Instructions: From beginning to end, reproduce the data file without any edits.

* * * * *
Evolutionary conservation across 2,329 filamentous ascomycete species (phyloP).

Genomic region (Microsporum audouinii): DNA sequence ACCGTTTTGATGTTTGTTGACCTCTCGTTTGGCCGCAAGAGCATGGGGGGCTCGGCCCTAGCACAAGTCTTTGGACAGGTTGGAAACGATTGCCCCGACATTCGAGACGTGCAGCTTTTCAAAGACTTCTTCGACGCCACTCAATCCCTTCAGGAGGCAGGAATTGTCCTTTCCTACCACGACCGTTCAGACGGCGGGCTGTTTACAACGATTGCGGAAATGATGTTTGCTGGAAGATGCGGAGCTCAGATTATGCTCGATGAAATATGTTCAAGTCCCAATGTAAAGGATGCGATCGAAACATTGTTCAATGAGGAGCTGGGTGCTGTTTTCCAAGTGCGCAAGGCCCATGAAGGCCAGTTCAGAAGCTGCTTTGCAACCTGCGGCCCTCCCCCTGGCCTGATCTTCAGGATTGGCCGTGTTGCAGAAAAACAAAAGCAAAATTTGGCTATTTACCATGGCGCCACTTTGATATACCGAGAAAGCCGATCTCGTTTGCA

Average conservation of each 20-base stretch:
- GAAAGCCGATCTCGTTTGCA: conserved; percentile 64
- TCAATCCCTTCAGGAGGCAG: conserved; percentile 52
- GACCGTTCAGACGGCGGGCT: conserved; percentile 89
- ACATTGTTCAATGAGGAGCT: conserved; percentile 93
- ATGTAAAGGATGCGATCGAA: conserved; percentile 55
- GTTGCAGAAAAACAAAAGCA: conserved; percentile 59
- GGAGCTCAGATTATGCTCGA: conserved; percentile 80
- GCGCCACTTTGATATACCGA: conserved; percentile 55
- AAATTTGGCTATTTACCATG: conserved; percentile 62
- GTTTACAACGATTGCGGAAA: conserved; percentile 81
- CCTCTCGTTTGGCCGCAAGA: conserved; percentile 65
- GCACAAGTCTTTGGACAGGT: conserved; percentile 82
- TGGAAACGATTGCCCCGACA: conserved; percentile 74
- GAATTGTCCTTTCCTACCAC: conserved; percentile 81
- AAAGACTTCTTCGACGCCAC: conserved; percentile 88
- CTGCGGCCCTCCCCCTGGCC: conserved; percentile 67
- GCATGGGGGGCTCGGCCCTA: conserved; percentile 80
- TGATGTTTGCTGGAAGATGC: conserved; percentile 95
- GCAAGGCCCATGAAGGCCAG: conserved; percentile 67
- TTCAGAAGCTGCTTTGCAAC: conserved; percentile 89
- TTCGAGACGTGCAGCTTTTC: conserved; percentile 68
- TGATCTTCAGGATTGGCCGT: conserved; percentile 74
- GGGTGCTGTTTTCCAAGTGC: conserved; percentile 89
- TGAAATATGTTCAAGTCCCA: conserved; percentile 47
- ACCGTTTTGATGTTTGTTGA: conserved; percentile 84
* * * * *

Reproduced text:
Evolutionary conservation across 2,329 filamentous ascomycete species (phyloP).

Genomic region (Microsporum audouinii): DNA sequence ACCGTTTTGATGTTTGTTGACCTCTCGTTTGGCCGCAAGAGCATGGGGGGCTCGGCCCTAGCACAAGTCTTTGGACAGGTTGGAAACGATTGCCCCGACATTCGAGACGTGCAGCTTTTCAAAGACTTCTTCGACGCCACTCAATCCCTTCAGGAGGCAGGAATTGTCCTTTCCTACCACGACCGTTCAGACGGCGGGCTGTTTACAACGATTGCGGAAATGATGTTTGCTGGAAGATGCGGAGCTCAGATTATGCTCGATGAAATATGTTCAAGTCCCAATGTAAAGGATGCGATCGAAACATTGTTCAATGAGGAGCTGGGTGCTGTTTTCCAAGTGCGCAAGGCCCATGAAGGCCAGTTCAGAAGCTGCTTTGCAACCTGCGGCCCTCCCCCTGGCCTGATCTTCAGGATTGGCCGTGTTGCAGAAAAACAAAAGCAAAATTTGGCTATTTACCATGGCGCCACTTTGATATACCGAGAAAGCCGATCTCGTTTGCA

Average conservation of each 20-base stretch:
- GAAAGCCGATCTCGTTTGCA: conserved; percentile 64
- TCAATCCCTTCAGGAGGCAG: conserved; percentile 52
- GACCGTTCAGACGGCGGGCT: conserved; percentile 89
- ACATTGTTCAATGAGGAGCT: conserved; percentile 93
- ATGTAAAGGATGCGATCGAA: conserved; percentile 55
- GTTGCAGAAAAACAAAAGCA: conserved; percentile 59
- GGAGCTCAGATTATGCTCGA: conserved; percentile 80
- GCGCCACTTTGATATACCGA: conserved; percentile 55
- AAATTTGGCTATTTACCATG: conserved; percentile 62
- GTTTACAACGATTGCGGAAA: conserved; percentile 81
- CCTCTCGTTTGGCCGCAAGA: conserved; percentile 65
- GCACAAGTCTTTGGACAGGT: conserved; percentile 82
- TGGAAACGATTGCCCCGACA: conserved; percentile 74
- GAATTGTCCTTTCCTACCAC: conserved; percentile 81
- AAAGACTTCTTCGACGCCAC: conserved; percentile 88
- CTGCGGCCCTCCCCCTGGCC: conserved; percentile 67
- GCATGGGGGGCTCGGCCCTA: conserved; percentile 80
- TGATGTTTGCTGGAAGATGC: conserved; percentile 95
- GCAAGGCCCATGAAGGCCAG: conserved; percentile 67
- TTCAGAAGCTGCTTTGCAAC: conserved; percentile 89
- TTCGAGACGTGCAGCTTTTC: conserved; percentile 68
- TGATCTTCAGGATTGGCCGT: conserved; percentile 74
- GGGTGCTGTTTTCCAAGTGC: conserved; percentile 89
- TGAAATATGTTCAAGTCCCA: conserved; percentile 47
- ACCGTTTTGATGTTTGTTGA: conserved; percentile 84